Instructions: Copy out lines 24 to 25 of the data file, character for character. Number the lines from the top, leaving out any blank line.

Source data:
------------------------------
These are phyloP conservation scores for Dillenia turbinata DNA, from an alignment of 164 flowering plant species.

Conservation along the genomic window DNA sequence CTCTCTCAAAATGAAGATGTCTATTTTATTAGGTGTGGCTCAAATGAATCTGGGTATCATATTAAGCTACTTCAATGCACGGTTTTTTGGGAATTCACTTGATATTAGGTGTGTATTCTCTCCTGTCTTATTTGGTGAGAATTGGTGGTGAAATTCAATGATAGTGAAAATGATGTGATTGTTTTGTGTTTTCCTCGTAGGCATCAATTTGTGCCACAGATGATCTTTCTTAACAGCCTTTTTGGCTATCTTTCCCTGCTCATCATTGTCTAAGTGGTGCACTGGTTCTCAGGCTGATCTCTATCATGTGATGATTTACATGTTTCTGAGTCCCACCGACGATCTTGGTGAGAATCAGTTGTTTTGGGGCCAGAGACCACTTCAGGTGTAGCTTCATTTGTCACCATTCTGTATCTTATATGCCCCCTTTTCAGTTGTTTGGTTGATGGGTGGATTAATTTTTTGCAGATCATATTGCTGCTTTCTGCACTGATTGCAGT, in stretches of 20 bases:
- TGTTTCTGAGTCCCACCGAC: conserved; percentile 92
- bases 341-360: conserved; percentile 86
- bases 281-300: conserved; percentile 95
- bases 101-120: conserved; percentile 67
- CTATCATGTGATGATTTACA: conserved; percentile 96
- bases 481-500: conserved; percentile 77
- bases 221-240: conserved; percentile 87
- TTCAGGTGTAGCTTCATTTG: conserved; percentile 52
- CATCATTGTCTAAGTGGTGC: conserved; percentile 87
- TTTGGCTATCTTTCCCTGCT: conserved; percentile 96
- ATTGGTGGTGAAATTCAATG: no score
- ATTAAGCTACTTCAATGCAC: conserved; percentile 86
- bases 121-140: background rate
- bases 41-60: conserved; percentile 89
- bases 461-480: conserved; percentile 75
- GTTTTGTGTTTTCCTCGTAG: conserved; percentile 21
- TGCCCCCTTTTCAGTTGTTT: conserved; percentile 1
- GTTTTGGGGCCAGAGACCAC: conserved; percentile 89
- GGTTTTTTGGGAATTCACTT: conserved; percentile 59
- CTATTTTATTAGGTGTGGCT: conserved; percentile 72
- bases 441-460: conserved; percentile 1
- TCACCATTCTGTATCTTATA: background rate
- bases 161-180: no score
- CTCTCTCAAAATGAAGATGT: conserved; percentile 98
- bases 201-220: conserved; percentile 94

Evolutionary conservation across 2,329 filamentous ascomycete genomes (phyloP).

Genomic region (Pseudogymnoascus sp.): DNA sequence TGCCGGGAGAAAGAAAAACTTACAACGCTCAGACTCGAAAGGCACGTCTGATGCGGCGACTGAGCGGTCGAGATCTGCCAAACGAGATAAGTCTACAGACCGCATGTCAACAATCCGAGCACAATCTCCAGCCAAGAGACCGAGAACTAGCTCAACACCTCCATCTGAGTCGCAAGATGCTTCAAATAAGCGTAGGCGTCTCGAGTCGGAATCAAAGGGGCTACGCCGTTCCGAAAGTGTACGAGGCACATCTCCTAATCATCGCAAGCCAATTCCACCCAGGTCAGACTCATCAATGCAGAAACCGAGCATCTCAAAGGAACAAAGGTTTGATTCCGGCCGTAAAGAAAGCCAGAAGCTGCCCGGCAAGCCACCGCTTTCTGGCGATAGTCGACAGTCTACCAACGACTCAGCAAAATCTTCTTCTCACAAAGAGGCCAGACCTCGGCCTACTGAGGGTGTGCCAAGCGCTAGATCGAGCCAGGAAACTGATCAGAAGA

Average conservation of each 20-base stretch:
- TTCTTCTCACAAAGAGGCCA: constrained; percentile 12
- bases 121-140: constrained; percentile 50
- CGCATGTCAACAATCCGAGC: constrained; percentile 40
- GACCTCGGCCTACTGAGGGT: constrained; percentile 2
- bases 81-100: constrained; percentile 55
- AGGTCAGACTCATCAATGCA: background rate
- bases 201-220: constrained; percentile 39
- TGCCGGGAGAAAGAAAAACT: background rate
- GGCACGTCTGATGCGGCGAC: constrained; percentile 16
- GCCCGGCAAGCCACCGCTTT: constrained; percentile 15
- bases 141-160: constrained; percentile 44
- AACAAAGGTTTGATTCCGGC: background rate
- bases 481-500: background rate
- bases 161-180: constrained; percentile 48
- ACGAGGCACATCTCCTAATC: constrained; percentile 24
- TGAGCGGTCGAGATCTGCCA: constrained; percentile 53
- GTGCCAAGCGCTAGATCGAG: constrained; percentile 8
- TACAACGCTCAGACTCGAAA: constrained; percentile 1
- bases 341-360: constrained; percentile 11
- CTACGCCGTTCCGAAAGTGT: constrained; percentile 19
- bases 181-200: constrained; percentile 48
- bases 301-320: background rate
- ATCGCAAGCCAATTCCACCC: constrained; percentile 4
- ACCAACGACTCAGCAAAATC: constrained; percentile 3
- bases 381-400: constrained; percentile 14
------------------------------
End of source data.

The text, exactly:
- TCACCATTCTGTATCTTATA: background rate
- bases 161-180: no score